St. Lucia


One of the Windward Islands, Saint Lucia was named after Saint Lucy of Syracuse by the French, the island's first European settlers.. They signed a treaty with the native Carib Indians in 1660. Britain took control of the island from 1663 to 1667; in ensuing years, it was at war with France 14 times and rule of the island changed frequently (it was seven times each ruled by the French and British). In 1814, the British took definitive control of the island. Because it switched so often between British and French control, Saint Lucia was also known as the "Helen of the West Indies".
Representative government came about in 1924 (with universal suffrage from 1953). From 1958 to 1962, the island was a member of the Federation of the West Indies. On 22 February 1979, Saint Lucia became an independent state of the Commonwealth of Nations associated with the United Kingdom.[4] Saint Lucia has a legal system based on English common law.
The island nation celebrates its independence every year with a public holiday. It is also a member of la Francophonie.[5] The financial sector has weathered the global financial crisis, but the recession has hurt tourism.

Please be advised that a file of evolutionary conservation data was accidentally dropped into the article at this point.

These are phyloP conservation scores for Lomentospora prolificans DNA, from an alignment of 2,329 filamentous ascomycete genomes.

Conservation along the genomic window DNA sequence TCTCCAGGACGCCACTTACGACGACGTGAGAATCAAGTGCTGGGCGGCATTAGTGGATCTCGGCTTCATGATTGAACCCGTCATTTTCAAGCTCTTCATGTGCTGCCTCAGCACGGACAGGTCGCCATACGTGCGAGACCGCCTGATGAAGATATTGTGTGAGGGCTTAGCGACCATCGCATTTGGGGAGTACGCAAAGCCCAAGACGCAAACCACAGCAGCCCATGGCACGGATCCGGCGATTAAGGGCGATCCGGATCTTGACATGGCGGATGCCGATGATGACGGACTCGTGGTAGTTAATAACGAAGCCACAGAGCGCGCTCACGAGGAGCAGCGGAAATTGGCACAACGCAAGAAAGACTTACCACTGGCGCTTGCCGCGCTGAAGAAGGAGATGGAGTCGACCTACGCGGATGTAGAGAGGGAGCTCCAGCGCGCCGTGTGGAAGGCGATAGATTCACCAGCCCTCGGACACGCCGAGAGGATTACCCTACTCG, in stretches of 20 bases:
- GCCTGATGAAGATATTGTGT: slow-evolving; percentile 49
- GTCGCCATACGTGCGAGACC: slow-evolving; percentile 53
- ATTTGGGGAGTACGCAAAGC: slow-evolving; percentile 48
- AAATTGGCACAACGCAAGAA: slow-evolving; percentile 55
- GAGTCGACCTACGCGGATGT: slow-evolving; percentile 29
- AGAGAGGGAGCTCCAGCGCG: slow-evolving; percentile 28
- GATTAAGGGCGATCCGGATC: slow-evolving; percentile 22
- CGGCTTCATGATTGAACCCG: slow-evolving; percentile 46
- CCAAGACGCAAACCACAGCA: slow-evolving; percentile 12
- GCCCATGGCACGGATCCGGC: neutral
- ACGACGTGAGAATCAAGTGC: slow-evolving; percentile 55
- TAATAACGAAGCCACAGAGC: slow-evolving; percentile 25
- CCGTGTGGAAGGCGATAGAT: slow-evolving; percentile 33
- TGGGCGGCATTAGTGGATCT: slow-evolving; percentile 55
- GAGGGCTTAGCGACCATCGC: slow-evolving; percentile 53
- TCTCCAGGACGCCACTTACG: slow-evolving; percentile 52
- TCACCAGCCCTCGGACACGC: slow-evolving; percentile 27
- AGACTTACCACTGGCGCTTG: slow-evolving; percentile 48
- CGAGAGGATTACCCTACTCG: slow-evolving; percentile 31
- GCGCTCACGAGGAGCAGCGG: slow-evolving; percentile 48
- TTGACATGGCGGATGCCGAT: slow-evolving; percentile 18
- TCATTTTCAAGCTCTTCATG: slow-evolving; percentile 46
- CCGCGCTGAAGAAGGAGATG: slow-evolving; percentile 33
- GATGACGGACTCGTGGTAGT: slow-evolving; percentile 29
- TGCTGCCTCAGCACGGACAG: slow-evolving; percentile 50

The French pirate François le Clerc (also known as Jambe de Bois, due to his wooden leg) frequented Saint Lucia in the 1550s. It was not until years later, around 1600, that the first European camp was started by the Dutch, at what is now Vieux Fort. In 1605, an English vessel called the Olive Branch was blown off-course on its way to Guyana, and the 67 colonists started a settlement on Saint Lucia. After five weeks, only 19 survived, due to disease and conflict with the Caribs, so they fled the island. The French officially claimed the island in 1635 but it was the English who started the next European settlement in 1639.

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St. Lucia
Saint Lucia
St. Lucia
Saint Lucia
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